Today’s generation of retiring dentists came of age in a different financial world. The investing strategies you’ve heard your mentors talk about may have benefited them, but because of today’s economic climate, you will most likely have to take a different approach. But the story isn’t all doom and gloom, just different. In fact, if you make good investment strategies right out of the gate, you will create opportunities to call the shots for yourself—namely, when to retire, and with how much.
The old rule of thumb about saving 10% of your pre-tax income Is no longer enough. We encourage today’s new dentists to save at least 15-20%, if not 25%.
One financial "problem" (and this is definitely a high-class problem—exactly the kind we want to have) is that we are living longer. Thus, our money has to last longer in retirement, or we have to postpone retiring. Another financial problem facing younger vs. older doctors is that investment returns will likely be less robust for the next 10-20 years than they were for the last 35. Lastly, young doctors are graduating with student debt loads that were unheard of even 15 years ago.
Saving that much may sound daunting, but we commonly see our clients and seminar attendees saving 15-25% of pre-tax earnings in their practice retirement plans. These savers learned the power of saving and compounding and then set their standards of living sufficiently below their incomes in order to let that combination work for them. Not a single one (or a single spouse) ever reported that they regretted their approach or that they denied themselves anything they thought they should have in order to fund their retirement plans.
Over the long term, stocks have outperformed other investments. Duff & Phelps, LLC, the New York financial services company, calculates large company stocks have had a long term average compounded total return growth rate of 10.0% per year from 1926 through 2016. By comparison, similar statistics are about 5-6% for bonds and 2.9% for inflation.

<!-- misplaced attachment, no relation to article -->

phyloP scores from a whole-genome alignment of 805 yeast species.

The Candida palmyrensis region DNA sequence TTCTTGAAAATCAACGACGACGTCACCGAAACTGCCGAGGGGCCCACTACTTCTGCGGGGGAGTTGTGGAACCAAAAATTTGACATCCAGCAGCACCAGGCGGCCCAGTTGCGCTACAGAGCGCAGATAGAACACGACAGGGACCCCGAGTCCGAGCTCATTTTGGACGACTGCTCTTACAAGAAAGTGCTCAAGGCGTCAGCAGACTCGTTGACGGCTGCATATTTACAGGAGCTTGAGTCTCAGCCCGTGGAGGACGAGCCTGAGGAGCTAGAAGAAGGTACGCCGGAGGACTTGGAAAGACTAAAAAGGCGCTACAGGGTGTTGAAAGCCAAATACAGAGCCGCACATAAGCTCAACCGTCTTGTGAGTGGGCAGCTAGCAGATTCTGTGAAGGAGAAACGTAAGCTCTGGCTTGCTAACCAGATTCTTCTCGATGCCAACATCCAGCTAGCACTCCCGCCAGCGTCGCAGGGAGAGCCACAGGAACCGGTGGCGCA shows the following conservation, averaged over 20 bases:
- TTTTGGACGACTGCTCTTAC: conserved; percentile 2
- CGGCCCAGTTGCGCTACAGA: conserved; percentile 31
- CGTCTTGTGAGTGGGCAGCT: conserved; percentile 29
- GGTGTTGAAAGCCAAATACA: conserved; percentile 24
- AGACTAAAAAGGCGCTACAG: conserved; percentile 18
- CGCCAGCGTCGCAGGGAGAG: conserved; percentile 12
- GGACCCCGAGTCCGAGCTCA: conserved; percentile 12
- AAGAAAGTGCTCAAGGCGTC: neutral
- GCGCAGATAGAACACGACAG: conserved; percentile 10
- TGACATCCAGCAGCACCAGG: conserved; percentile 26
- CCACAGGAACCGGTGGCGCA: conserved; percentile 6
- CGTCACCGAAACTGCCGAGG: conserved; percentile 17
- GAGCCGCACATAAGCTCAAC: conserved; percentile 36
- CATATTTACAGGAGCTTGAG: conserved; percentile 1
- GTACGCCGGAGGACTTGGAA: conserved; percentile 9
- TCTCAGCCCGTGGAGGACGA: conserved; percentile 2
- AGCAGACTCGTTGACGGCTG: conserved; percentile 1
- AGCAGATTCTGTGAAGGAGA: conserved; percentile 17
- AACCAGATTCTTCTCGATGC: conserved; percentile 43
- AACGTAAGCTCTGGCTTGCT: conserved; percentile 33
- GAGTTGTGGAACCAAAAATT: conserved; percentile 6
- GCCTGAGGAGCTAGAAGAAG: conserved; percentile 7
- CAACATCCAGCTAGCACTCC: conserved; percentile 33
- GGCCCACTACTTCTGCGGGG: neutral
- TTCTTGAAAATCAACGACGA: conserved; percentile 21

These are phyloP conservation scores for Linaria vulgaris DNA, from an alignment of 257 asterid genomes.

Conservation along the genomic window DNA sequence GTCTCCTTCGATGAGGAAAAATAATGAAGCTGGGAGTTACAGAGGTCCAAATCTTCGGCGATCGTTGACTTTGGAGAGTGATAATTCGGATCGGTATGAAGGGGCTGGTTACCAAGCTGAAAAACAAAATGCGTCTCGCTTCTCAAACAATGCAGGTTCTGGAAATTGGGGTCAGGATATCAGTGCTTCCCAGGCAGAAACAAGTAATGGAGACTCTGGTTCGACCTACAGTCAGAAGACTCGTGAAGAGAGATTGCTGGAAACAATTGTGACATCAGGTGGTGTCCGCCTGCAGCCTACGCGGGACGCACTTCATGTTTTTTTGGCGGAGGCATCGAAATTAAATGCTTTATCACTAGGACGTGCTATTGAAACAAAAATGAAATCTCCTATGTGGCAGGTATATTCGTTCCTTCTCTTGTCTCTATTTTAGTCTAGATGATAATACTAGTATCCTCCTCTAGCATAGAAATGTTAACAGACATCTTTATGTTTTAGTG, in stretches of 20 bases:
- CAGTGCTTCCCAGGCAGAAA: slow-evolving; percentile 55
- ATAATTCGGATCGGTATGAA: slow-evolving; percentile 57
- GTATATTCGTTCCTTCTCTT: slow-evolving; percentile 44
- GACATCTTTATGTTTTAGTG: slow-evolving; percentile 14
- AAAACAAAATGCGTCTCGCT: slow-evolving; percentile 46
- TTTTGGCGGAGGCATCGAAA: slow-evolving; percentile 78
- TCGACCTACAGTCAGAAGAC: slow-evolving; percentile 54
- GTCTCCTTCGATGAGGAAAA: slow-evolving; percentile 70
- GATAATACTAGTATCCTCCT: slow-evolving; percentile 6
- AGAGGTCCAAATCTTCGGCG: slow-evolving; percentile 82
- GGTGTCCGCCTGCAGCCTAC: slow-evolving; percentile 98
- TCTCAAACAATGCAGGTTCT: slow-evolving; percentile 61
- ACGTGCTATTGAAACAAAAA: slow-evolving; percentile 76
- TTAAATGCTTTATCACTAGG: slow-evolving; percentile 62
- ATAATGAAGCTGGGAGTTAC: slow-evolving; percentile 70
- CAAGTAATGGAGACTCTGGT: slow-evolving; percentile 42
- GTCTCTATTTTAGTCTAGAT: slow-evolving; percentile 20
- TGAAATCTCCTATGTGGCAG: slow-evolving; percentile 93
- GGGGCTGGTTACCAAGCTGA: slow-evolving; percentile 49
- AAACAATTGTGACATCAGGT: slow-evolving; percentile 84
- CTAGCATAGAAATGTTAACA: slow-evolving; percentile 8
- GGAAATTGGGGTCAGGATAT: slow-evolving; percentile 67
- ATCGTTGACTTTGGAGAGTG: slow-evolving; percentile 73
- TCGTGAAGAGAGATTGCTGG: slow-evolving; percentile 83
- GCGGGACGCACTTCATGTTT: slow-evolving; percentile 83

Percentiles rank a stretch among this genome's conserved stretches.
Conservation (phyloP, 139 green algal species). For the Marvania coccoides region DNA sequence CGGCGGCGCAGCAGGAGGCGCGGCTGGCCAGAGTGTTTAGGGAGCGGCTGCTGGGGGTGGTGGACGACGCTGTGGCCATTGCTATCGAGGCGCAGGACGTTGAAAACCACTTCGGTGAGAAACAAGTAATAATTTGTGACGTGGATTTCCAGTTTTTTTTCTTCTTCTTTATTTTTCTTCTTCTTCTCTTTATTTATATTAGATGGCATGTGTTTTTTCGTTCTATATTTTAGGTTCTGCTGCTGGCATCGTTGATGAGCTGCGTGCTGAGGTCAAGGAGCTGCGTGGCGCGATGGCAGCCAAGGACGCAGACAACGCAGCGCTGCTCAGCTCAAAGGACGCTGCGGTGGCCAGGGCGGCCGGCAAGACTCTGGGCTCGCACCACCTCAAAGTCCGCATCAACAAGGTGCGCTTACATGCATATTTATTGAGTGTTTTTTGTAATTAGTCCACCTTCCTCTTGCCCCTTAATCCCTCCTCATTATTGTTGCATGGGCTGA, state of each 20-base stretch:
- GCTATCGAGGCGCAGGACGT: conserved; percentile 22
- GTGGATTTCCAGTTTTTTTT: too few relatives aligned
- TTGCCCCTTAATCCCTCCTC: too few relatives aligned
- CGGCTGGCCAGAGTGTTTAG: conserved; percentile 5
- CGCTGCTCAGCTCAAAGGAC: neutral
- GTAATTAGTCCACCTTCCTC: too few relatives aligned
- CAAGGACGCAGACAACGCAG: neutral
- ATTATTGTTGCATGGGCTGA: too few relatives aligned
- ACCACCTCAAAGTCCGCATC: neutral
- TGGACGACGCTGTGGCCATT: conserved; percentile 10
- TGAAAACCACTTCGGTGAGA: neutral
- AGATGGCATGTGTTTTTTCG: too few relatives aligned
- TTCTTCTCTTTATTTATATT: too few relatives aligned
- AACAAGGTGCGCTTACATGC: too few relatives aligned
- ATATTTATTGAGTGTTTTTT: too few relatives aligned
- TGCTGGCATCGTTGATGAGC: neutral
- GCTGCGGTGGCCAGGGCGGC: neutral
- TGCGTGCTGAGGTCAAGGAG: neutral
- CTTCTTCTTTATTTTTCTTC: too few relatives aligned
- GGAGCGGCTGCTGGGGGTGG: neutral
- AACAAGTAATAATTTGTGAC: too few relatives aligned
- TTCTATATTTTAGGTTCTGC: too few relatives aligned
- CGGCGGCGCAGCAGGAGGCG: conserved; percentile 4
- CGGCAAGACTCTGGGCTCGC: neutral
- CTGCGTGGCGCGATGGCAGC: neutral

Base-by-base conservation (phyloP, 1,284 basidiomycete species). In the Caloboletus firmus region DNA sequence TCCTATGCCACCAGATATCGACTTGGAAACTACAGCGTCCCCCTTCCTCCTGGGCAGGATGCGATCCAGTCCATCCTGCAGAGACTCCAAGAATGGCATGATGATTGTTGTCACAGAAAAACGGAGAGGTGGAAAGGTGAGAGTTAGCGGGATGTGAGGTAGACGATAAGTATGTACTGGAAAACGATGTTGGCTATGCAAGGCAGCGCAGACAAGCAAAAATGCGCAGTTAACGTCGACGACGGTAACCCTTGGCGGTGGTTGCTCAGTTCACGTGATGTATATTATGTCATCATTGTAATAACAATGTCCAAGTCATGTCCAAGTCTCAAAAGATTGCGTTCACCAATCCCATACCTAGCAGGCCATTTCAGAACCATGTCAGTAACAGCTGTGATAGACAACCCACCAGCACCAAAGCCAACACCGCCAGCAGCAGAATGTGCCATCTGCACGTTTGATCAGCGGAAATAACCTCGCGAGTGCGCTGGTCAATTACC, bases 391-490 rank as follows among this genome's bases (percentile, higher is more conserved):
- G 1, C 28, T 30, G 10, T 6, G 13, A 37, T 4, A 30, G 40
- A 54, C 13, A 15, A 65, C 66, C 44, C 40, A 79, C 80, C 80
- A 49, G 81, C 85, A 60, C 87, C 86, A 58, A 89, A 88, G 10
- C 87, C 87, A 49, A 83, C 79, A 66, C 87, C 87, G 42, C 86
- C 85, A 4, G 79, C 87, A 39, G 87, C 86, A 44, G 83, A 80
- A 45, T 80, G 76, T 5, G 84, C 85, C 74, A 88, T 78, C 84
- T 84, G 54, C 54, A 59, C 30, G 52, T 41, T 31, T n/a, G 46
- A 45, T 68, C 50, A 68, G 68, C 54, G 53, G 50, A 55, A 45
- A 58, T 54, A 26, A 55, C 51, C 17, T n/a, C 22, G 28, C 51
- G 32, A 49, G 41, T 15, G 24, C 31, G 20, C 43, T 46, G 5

But the stock market does not rise in a straight line. It can be volatile from month to month and year to year. It will continue to fluctuate, but should have a long term upward bias. Why? Because we have an economy that grows—and, long term, as the economy expands, good companies grow, their incomes rise, and their stock prices follow. You may experience a significant drop every decade or so, but these occasional market downdrafts are temporary. Stocks will continue to outperform bonds and cash investments over the long haul, say 20 years or more. Most doctors have time horizons longer than that.
One of the best financial decisions you can make is owning your own practice as soon as you are able. The ADA’s Health Policy Institute reports that the percentage of dentists under age 35 who own their own practice fell from 44% in 2005 to just 28% in 2017. This isn’t for a lack of practices for sale. Rather, it’s young doctors’ perceptions that their high student debt precludes them from taking on even more debt to buy their own practice. They gravitate to the corporate dental clinics with higher starting salaries and the promise of a better lifestyle that doesn’t include time-consuming practice management. This type of thinking is counter-intuitive. Buying a practice or buying an interest in a group practice is typically the best economic (and the best quality of life) alternative. Most dentists will see such a large increase in pay (from now sharing in practice profits rather than being paid as an associate) that the buy-in payments will be affordable, and he or she will still see a modest boost in net income.
Need advice on how to best invest in your future? Collier & Associates can connect you with the resources and guidance you need. Contact us for more information, or subscribe to the C&A Newsletter for ongoing expert advice.« Back to Blog